National Right to Counsel Committee Members Testify on Indigent Defense Crisis and Issue Urgent Call for Reforms

Senate Judiciary Committee also addresses abuse of privilege – holds markup of reform legislation

FOR IMMEDIATE RELEASE
CONTACT: Matthew Allee,  (202) 580-6922 or mallee@constitutionproject.org

WASHINGTON – Two members of the Constitution Project’s Liberty and Security Committee will testify today before the House Judiciary Subcommittee on the Constitution, Civil Rights, and Civil Liberties at a hearing on H.R. 984, the State Secret Protection Act. Asa Hutchinson, former member of Congress (R-AR), director of the Drug Enforcement Agency, and undersecretary for the Department of Homeland Security under President Bush, as well as Judge Patricia Wald, former Chief Judge of the U.S. Court of Appeals for the D.C. Circuit, will testify in support of reform of the state secrets privilege. The hearing, scheduled for 2 p.m., is being held to examine legislation introduced by Representatives Jerrold Nadler (D-NY) and Tom Petri (R-WI) that would overhaul the privilege while protecting sensitive national security information. The bill would restore the role of courts in evaluating evidence that the executive branch claims is subject to the state secrets privilege.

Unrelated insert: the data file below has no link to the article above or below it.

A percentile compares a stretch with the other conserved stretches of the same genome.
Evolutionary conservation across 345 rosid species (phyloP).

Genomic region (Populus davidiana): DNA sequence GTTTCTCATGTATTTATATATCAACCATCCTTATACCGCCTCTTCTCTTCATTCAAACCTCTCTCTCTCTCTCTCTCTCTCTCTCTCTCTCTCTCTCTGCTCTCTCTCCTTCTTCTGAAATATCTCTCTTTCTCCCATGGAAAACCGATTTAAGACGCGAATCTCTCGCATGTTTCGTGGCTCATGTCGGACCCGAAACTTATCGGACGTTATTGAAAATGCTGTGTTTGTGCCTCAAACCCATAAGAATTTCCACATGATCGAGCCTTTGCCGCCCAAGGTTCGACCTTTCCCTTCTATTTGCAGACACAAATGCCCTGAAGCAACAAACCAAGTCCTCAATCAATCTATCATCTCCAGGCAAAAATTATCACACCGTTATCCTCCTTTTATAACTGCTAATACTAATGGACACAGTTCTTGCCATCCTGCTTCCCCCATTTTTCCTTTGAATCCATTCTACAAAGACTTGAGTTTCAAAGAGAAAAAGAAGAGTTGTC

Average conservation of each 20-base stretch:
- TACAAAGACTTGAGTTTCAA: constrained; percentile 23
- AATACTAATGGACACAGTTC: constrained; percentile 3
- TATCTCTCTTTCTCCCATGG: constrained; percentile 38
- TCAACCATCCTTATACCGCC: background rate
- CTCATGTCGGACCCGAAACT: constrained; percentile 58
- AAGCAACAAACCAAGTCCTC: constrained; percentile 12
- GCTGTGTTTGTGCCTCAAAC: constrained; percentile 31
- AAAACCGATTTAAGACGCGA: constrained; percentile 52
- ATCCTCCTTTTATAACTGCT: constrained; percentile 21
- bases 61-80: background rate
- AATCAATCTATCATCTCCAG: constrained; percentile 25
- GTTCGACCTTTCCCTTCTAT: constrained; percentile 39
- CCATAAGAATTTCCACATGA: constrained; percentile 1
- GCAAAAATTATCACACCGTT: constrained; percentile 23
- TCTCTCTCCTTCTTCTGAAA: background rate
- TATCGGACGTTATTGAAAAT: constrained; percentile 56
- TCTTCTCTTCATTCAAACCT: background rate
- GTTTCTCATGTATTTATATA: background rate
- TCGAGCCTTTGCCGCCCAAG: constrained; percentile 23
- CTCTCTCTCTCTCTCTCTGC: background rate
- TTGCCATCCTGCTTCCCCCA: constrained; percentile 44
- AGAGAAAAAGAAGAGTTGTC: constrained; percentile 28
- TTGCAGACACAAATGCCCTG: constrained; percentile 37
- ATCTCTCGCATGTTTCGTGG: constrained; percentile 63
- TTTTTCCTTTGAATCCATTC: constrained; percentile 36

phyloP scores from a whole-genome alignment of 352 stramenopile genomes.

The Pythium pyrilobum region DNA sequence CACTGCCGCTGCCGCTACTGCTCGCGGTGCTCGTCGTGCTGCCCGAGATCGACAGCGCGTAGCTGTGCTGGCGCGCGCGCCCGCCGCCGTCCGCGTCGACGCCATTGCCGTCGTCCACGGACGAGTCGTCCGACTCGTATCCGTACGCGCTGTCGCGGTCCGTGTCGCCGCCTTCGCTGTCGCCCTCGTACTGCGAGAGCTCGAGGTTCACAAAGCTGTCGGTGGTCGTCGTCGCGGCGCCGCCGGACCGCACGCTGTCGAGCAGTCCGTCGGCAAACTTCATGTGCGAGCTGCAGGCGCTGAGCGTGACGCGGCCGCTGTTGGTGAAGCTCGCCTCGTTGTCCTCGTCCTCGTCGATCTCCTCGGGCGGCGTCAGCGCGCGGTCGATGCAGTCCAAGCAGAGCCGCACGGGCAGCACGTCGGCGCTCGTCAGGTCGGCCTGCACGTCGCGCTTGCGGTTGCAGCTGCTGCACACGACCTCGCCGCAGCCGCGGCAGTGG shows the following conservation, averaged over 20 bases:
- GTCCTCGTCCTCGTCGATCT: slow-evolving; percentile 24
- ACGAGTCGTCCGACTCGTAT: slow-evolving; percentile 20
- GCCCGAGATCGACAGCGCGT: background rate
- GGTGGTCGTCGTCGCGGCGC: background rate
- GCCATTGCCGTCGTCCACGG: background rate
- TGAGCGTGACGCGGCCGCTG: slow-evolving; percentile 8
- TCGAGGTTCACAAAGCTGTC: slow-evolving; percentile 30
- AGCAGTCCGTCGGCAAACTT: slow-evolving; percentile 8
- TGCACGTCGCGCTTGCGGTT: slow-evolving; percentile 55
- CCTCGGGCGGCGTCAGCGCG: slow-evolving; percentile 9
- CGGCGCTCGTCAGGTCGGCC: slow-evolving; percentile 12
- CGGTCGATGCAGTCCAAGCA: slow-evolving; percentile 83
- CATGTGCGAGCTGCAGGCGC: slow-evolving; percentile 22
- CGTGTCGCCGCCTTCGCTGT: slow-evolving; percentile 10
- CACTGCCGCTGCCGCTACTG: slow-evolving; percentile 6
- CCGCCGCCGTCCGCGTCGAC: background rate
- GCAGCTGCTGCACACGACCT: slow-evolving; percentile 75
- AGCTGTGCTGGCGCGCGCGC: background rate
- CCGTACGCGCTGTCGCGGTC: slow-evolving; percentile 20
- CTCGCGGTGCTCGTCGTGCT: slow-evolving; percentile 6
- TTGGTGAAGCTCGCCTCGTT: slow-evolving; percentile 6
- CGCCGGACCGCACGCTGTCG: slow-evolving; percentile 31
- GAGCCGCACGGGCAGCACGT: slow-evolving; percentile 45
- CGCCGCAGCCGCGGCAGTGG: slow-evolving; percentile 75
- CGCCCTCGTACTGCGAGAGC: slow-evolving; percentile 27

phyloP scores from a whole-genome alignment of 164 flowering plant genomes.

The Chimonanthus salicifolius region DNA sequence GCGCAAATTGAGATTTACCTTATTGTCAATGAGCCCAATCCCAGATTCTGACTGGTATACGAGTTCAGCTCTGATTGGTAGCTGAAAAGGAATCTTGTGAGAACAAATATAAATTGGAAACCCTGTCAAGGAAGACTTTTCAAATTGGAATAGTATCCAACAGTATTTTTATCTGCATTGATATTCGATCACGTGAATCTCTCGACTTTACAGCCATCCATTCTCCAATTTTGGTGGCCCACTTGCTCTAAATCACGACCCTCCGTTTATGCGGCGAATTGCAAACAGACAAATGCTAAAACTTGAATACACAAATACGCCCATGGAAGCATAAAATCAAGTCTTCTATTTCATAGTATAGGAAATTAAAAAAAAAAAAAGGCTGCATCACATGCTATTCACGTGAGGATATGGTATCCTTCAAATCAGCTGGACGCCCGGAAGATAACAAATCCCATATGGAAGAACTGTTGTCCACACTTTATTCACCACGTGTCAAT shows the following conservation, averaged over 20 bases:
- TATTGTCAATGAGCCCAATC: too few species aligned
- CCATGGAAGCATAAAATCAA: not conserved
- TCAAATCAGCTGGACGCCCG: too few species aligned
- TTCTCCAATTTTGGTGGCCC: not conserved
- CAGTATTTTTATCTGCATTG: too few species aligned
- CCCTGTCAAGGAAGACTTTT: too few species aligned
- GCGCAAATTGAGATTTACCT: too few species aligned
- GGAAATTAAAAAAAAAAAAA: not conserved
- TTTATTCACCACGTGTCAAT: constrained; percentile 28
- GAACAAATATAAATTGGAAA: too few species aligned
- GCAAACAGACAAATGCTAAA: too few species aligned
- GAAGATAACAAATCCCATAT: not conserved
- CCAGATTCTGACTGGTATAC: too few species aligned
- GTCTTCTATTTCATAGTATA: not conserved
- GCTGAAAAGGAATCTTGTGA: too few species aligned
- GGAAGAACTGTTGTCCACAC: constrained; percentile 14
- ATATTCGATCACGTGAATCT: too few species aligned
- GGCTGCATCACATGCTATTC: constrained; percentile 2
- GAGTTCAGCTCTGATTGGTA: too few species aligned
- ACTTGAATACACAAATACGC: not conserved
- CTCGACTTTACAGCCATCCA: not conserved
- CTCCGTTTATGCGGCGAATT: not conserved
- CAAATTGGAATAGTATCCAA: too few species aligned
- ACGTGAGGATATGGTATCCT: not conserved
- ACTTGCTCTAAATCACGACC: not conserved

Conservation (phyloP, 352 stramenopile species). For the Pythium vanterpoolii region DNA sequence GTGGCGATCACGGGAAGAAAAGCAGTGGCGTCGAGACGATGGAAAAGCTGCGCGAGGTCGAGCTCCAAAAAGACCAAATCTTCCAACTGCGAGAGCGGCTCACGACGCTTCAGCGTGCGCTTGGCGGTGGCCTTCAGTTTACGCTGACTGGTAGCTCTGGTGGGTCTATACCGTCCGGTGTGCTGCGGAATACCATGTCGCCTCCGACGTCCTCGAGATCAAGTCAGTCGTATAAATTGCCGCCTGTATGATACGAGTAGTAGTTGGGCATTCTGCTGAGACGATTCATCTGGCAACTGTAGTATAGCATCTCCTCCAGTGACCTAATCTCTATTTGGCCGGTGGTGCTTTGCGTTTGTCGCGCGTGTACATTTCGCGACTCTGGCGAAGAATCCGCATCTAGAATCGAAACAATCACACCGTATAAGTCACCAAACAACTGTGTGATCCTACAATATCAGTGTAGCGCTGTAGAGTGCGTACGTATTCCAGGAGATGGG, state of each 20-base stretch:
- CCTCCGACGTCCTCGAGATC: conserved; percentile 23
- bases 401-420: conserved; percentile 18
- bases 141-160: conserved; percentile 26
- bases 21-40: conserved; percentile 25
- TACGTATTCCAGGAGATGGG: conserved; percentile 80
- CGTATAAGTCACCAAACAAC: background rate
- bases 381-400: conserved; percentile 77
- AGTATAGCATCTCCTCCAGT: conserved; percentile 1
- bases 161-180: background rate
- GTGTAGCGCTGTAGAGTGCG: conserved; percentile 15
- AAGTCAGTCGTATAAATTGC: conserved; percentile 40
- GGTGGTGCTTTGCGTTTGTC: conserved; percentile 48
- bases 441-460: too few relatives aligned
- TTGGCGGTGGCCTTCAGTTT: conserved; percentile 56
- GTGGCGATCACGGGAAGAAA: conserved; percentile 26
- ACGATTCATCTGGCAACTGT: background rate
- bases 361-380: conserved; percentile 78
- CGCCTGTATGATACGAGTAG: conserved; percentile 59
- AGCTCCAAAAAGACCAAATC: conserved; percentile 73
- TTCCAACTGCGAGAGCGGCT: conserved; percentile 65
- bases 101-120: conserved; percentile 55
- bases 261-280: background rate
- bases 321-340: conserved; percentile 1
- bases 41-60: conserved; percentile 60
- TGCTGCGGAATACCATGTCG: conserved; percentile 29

“Congressional action is needed to rein in unchecked claims of secrecy by the executive branch and restore our system of checks and balances,” said Asa Hutchinson, Constitution Project Liberty and Security Committee member. “My experience in both the executive and legislative branches has given me an appreciation for both the need to protect national security information and the importance of judicial oversight that will allow plaintiffs to have their day in court. Congress needs to act to restore a proper balance that will serve both these societal needs.”

Also today, the Senate Judiciary Committee is scheduled to markup the Senate’s version of the State Secrets Protection Act (S. 417), introduced by Senator Patrick Leahy (D-VT) during the last legislative session. Both bills would reform the state secrets privilege by restoring the role of courts in determining what evidence is sensitive national security information that must be protected from disclosure, while permitting cases challenging national security programs to go forward whenever possible.

“The state secrets privilege has become an immunity doctrine that the executive branch has used to shut down law suits it would rather not address,” said Sharon Bradford Franklin, Constitution Project Senior Counsel. “Both President Bush and President Obama have relied on this doctrine to prevent plaintiffs from having their day in court. Both bills would provide critical reform to the state secrets doctrine and allow court cases to move forward when possible, while protecting sensitive national security information that could be harmful if made public. By ensuring that our federal courts independently determine whether there is enough non-privileged evidence for a case to proceed, both bills would restore checks and balances and help prevent abuse.”

The Constitution Project sent a letter to the Senate Judiciary Committee yesterday, urging the committee to pass the state secrets legislation and oppose the many proposed amendments that would undermine the important reforms set forth in the bill. Click here to see a copy of the letter.

Clcik here to view a copy of Hutchinson’s testimony submitted to the subcommittee.

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